A man convicted in Jackson County of a baseball bat assault last month smashed a water pitcher, shook his fist at the judge and stormed the bench.
In another Jackson County case this month, friends of a man just convicted of murder followed a visiting judge out of the downtown courthouse.
And last year, a Jackson County circuit judge's stolen laptop surfaced in Oklahoma alongside pounds of methamphetamine.
County judges here and elsewhere are demanding more security this year following incidents like these and high-profile national cases of violence against judges.
After the killings of a federal judge's relatives in Chicago, the murder of a judge and three others in an Atlanta courthouse, and an incident Monday in Seattle in which police killed a man who brandished an inert hand grenade in a federal courthouse, the need for bolstered courthouse security is getting new attention.
Area courts have already started making security changes.
Wyandotte County District Court has added two metal detectors, employee pass cards and is working on other changes, county officials said.
Equipment has been upgraded at the Clay County justice complex and a state expert was brought in to study security. Judges are awaiting the study results to make other changes.
Johnson County upgraded security years ago after a defendant shot himself to death in a courthouse bathroom.
In Jackson County, video cameras for entrances have been ordered and employees will soon start entering with a pass card swipe system, Sheriff Tom Phillips said last week at a meeting to discuss courthouse security.
Presiding Jackson County Judge J.D. Williamson called the meeting, which included representatives from the Jackson County Legislature and the county executive's office and Phillips, who is in charge of courthouse security. A public defender and representative from state probation and parole also attended.
They learned that Cass County's new criminal justice building -- with courts, a jail, the Sheriff's Department and prosecutors in the same area -- is among the most secure, along with federal courts.
Williamson said he wanted everybody working together for efficiency and cost savings in upgrading Jackson County court security.
People come to the downtown and Independence court buildings for court matters, but they also come to deal with taxes, land records, marriage licenses and other things, Phillips said.
About 1 million people a year besides employees entered three Jackson County court buildings last year, Phillips said. Employees at metal detectors at the Independence and downtown courthouses have confiscated more than 21,400 items that could be used as weapons, mostly knives or razors.
There were 25 reported thefts inside all county court buildings last year, ranging from money stolen from employees' purses to at least one computer.
Strangers can wander into clerk work areas and even judicial chambers. Not even courtrooms are secure, judges say. Thieves have stolen laptop computers off the benches of two judges in the past two years.
One laptop taken last year, later found in Oklahoma City in a car with two men and pounds of meth, belonged to Circuit Judge John Torrence. He noted later that criminals and persons charged with crimes constantly roam the courthouse.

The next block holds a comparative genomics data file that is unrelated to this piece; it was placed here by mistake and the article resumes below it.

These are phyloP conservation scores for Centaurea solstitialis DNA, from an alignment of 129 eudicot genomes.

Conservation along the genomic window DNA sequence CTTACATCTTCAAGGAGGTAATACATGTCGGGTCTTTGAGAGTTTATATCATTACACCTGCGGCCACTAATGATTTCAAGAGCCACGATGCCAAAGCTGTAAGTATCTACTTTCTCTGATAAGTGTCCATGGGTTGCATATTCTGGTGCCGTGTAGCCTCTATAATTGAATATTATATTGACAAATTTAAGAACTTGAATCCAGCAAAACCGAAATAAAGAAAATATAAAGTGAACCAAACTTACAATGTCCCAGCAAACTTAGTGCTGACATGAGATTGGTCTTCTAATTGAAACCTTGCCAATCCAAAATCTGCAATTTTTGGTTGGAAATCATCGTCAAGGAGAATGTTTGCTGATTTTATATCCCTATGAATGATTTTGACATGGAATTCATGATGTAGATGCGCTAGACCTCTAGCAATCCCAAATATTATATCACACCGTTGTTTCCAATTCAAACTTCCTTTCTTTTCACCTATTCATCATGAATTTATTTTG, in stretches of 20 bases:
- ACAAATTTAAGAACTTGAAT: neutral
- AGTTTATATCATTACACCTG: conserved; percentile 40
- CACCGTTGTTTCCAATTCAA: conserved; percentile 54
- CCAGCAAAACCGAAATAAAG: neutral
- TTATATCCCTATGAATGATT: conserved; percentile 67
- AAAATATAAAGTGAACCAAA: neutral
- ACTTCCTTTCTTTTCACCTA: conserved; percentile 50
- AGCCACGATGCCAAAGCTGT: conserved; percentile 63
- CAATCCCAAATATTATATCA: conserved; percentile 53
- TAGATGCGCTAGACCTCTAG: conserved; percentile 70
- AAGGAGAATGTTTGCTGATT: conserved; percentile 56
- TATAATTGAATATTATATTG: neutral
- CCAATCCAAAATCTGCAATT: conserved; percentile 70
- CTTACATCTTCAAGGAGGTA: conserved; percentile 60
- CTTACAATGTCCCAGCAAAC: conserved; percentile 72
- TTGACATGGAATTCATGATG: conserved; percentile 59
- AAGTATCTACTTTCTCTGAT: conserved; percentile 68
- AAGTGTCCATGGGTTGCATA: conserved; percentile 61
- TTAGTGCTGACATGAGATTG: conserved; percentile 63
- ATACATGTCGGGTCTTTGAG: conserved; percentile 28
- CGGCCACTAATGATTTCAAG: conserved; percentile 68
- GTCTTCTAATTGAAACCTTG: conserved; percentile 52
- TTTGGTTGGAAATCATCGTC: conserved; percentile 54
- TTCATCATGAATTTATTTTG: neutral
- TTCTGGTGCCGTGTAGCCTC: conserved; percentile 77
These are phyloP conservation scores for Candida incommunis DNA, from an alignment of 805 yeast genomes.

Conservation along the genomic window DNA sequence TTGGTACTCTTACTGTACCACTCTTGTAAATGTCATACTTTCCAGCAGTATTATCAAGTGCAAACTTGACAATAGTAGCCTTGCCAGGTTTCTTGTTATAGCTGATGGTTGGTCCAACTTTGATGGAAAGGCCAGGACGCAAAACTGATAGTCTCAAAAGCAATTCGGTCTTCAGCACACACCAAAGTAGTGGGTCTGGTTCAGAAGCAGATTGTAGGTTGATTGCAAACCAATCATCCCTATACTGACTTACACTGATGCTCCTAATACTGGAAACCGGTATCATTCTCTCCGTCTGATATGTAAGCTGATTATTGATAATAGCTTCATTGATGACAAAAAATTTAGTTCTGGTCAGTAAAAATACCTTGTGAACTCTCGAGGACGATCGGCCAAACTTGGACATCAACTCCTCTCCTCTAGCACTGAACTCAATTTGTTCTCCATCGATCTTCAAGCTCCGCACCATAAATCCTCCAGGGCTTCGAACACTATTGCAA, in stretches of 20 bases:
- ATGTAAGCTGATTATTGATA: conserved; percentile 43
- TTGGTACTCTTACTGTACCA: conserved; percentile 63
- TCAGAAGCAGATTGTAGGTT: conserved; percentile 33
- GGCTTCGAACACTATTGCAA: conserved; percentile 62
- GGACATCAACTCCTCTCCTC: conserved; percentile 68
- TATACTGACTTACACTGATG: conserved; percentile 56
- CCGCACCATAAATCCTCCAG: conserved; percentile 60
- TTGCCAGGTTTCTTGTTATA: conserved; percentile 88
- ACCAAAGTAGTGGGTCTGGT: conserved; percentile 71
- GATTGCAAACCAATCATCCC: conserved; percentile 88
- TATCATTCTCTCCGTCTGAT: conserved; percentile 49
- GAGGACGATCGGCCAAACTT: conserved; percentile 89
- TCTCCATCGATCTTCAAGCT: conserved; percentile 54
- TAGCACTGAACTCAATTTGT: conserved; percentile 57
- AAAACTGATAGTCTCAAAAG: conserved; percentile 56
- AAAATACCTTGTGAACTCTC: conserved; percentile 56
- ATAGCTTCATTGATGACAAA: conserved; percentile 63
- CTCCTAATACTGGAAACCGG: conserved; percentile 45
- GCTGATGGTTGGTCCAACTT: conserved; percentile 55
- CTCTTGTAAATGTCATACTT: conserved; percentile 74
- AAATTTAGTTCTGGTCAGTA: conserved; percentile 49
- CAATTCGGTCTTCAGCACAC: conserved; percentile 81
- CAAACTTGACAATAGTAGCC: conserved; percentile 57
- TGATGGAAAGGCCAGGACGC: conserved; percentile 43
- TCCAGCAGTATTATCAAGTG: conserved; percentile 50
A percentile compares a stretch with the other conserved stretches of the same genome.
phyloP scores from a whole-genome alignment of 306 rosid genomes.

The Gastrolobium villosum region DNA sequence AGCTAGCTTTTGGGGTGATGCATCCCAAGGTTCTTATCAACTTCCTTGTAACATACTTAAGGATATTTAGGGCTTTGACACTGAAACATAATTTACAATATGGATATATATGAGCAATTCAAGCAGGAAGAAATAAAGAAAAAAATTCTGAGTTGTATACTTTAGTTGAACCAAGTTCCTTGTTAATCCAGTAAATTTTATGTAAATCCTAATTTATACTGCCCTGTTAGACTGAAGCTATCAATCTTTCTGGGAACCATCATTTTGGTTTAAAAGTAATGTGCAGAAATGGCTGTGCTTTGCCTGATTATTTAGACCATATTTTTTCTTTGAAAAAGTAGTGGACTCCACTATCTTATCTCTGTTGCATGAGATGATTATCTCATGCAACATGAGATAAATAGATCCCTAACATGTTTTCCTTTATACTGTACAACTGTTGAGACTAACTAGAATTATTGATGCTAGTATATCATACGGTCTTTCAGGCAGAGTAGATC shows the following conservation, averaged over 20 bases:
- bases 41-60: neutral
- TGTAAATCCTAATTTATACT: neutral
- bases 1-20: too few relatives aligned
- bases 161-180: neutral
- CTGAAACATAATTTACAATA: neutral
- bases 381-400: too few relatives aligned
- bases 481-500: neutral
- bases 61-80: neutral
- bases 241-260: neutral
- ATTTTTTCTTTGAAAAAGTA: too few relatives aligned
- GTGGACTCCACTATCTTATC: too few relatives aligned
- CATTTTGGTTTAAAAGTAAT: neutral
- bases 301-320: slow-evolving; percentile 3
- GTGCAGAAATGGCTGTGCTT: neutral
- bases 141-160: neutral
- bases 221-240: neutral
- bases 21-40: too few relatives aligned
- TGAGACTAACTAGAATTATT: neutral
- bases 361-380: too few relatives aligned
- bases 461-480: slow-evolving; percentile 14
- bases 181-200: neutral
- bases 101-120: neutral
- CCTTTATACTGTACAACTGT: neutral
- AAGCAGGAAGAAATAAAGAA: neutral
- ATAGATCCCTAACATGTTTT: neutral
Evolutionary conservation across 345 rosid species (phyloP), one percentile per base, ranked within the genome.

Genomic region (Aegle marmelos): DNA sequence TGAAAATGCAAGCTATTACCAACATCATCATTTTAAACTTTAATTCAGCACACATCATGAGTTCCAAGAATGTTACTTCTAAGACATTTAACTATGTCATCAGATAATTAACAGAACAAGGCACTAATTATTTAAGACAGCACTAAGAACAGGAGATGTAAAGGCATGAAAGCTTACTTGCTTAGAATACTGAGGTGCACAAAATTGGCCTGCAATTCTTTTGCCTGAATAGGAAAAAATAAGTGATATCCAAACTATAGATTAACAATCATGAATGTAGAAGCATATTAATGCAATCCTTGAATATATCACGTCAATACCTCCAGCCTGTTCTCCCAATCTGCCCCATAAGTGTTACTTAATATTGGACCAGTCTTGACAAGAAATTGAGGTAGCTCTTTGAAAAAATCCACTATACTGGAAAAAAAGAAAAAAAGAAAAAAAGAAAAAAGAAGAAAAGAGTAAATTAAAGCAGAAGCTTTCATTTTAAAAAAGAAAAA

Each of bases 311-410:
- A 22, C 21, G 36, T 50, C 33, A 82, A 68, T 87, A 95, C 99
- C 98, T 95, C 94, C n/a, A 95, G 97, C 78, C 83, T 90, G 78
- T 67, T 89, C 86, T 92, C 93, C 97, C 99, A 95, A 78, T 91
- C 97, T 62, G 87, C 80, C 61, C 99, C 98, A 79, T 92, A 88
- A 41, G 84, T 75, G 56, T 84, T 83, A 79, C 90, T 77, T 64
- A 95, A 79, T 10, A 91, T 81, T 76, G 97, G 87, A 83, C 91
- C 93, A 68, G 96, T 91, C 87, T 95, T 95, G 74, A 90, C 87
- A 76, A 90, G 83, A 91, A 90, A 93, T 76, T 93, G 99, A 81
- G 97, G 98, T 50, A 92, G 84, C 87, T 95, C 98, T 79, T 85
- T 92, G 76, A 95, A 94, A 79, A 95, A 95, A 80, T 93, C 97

"A lot of slugs and lizards and thieves come through here, and they show up in different places," Torrence said.
In the meeting, Williamson said doors leading to work areas and chambers should have coded locks to limit access, like in federal and other courts.
County officials should work together to find grants or other funding to pay for security improvements, he said.
Whether people are coming in for taxes, trials or hearings, officials say that most of them don't want to be there and are already in a bad mood.
That was especially true of the man who charged Judge Stephen Nixon last month. Jurors convicted him of assault and Nixon revoked his bond. There was no deputy in the courtroom when the defendant cursed the judge, broke the pitcher and went for the bench. His defense attorney blocked his way and the defendant's mother ran from the audience to stop him.
In another case reported to the group, a visiting judge in a murder trial this month was followed as he left the building. A deputy escorted the judge to his car.
Williamson reminded them about a 1992 court shooting in St. Louis County, in which a man shot his wife to death and wounded four others at a divorce hearing.
"At the time that happened there was a meeting of officials talking about what they were going to do about courthouse security," Williamson said. "They were too late."
The group agreed to meet again soon, after an ongoing audit on courthouse security is complete.
Platte County Circuit Judge Lee Hull said the county has no immediate plans to upgrade security beyond metal detectors and armed deputies in courts. He is concerned about the increasing danger.
Years ago, Hull said, he used to hold weekend and evening court sessions along with only his clerk.
"That is a thing of the past; you'd have to have a mental health check if you did that today," he said.
Wyandotte County District Court has added two metal detectors and employee pass cards. Changes are on the way in Jackson County, including video cameras for entrances and an employee pass card system.